If deciding to take glucosamine, try it between six to eight weeks. It generally takes this amount of time before any noticeable effects are felt. Sometimes, no effects are felt. If a reduction of symptoms is not noticed at the end of this period of time, the Arthritis Foundation states that glucosamine will probably not help.

Complications

The use of alcohol, tranquilizers, sedatives, anti-seizure drugs, anti-anxiety drugs, muscle relaxants, and antihistamine medicines may intensify the drowsiness side effect that is possible with glucosamine. Thus, if taking glucosamine and any of these drugs together, users should be aware (and warned) that it may adversely affect one’s concentration. Consumers should talk with a medical professional before taking glucosamine.

People who are overweight, have diabetes, or liver disease should check their blood sugar levels more frequently when taking glucosamine because it is an amino sugar. If taking blood-thinning medication or daily aspirin therapy, blood clotting time should be tested more frequently.

A person can overdose on glucosamine. The amount of glucosamine varies with the supplemental form. Pure glucosamine hydrochloride is at a concentration of about 83% in the glucosamine base; pure glucosamine sulfate is approximately 65%, and pure N-acetyl glucosamine is around 75%.

Parental concerns

According to the NIH, there is no scientific evidence to show that glucosamine should be given to children. Methylsulfonylmethane (MSM), which is sometimes packaged with glucosamine, has been shown to have a relationship with autism, but whether that association is good or bad is not currently known.

Osteoarthritis does affect children. Clinical studies have not proven whether or not glocosamine— either in children or adults—should be recommended as a medical therapy for osteoarthritis. Some studies show that glucosamine can help people with mild to moderate osteoarthritis and prevent the deterioration of cartilage. However, other studies do not show these benefits. The majority of studies have been performed with glucosamine hydrochloride and glucosamine sul-fate; but not with N-acetyl-glucosamine.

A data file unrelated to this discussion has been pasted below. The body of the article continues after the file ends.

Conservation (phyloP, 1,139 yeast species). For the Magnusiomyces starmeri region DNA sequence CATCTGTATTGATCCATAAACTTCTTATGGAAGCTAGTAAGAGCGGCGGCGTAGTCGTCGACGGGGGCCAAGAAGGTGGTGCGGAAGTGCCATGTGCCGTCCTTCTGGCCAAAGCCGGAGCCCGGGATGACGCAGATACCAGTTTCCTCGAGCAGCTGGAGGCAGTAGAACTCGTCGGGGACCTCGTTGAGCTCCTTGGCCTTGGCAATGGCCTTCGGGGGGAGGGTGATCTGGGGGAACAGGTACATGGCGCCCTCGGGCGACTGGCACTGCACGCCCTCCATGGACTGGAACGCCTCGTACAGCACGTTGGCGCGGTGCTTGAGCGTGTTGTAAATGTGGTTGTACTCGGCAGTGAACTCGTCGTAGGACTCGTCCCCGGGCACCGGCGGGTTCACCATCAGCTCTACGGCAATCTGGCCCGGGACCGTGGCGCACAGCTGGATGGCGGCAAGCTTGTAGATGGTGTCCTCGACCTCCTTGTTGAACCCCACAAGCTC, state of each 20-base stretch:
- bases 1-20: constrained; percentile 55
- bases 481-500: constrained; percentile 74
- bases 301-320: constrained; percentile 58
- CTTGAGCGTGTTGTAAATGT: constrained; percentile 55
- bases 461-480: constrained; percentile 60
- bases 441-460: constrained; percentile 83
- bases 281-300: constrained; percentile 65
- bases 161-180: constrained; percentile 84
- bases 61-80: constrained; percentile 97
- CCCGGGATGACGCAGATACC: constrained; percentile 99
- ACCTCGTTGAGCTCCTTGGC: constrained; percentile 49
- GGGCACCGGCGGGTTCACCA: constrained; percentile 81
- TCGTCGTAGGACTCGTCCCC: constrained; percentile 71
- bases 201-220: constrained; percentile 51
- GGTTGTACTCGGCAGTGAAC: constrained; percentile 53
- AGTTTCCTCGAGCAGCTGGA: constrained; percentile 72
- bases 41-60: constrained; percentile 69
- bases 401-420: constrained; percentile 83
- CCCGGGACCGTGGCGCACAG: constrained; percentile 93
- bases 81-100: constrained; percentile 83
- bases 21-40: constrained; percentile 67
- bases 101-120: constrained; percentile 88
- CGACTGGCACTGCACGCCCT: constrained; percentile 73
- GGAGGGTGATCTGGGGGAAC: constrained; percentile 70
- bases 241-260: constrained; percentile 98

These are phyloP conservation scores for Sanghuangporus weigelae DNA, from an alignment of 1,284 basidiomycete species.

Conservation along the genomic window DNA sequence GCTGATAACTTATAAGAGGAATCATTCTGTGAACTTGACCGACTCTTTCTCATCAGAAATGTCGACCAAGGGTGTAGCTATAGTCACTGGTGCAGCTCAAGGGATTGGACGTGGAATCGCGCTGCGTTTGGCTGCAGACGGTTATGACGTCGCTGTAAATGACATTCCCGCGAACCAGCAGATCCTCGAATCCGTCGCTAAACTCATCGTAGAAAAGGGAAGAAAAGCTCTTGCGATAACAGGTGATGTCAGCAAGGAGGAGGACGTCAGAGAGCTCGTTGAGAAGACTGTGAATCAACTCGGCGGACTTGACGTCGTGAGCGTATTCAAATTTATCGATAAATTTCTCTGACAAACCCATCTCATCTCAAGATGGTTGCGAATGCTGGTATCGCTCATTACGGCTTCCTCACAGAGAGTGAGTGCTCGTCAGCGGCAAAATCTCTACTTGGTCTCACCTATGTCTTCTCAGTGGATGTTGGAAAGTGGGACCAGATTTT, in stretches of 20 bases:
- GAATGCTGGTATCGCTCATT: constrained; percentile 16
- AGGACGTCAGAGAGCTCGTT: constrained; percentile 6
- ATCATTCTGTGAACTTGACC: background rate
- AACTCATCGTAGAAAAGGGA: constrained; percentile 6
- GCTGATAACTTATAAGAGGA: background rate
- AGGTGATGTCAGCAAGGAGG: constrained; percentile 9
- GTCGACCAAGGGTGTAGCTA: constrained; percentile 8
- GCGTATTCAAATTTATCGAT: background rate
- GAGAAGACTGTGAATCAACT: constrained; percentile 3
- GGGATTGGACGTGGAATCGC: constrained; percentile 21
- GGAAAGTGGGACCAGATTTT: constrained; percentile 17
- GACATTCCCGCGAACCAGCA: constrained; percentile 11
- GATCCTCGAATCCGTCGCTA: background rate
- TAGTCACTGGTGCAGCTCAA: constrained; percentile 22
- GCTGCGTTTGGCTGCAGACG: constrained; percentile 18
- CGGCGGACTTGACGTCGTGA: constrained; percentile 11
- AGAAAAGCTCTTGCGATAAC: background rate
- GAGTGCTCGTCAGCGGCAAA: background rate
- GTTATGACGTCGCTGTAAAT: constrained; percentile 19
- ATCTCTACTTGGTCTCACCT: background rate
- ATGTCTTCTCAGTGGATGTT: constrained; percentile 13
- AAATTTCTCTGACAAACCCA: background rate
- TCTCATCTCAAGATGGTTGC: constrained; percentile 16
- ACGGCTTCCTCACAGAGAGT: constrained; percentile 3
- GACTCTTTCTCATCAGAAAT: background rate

In any case, the effects of these glucosamine supplements on a growing child or developing baby are not yet known. For that reason, glucosamine is not recommended for, and should not be taken by, children. Because of the lack of long-term effects on a developing fetus and child, women who are pregnant and women who could become pregnant are advised by the Arthritis Foundation not to take glucosamine.

Resources

BOOKS

Bartlett, Susan J. Clinical Care in the Rheumatic Diseases. Atlanta, GA: Association of Rheumatology Health Professionals, 2006.

Imboden, John B, David B. Hellmann, and John H. Stone, eds. Current Rheumatology Diagnosis and Treatment. New York: Lange Medical Books/McGraw-Hill, 2004.

PERIODICALS

Bruyere, O, K. Pavelka, L.C. Rovati, et al. “Glucosamine sulfate reduces osteoarthritis progression in postmenopausal women with knee osteoarthritis: evidence from two 3-year studies” Menopause. 11(2): 138–143, 2004.

Clegg, D.O, et al. “Glucosamine, chondroitin sulfate, and the two in combination for painful knee osteoarthritis” New England Journal of Medicine. 354: 795–808, 2006.

Gray, H., P. Hutcheson, and R. Slavin. “Is glucosamine safe in patients with seafood allergy?” Journal of Allergy and Clinical Immunology. 114:459–460, 2004.

Hochberg, M.C. “Nutritional supplements for knee osteoarthritis—Still no resolution” New England Journal of Medicine. 354:848–850, 2006.

OTHER

Efficacy of Glucosamine and Chondroitin Sulfate May Depend on Level of Osteoarthritis Pain. HIH News, National Institutes of Health. February 22, 2006 [Cited March 18, 2007]. <http://www.nih.gov/news/pr/feb2006/nccam-22.htm>.

ORGANIZATIONS

ConsumerLab.com. Home page of ConsumerLab.com. [Cited March 18, 2007] <http://www.consumerlab.com/>.

William Arthur Atkins.

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Glucosamine

Glucosamine

Description

Glucosamine is an amino sugar that occurs naturally in the body. This one-molecule substance consists of glucose and a hydrogen and nitrogen amine. Amino sugars are different from other body sugars, as they form part of carbohydrates . Their function is also different as they are not a source of energy, but rather are included in body tissue structure. Therefore, glucosamine plays a role in forming and maintaining the body's tissues, for example, constructing nails, skin, eyes, bones, ligaments, tendons, heart valves; and discharging mucus from the respiratory system, digestive system, and urinary tract. Glucosamine helps blend sulfur into the cartilage. When people grow older, their bodies may lose the capacity to make enough glucosamine, so the cartilage in such weight-bearing joints as the hips, knees, and hands is destroyed. The remaining cartilage then hardens and forms bone spurs, causing pain , deformed joints, and limited joint movement.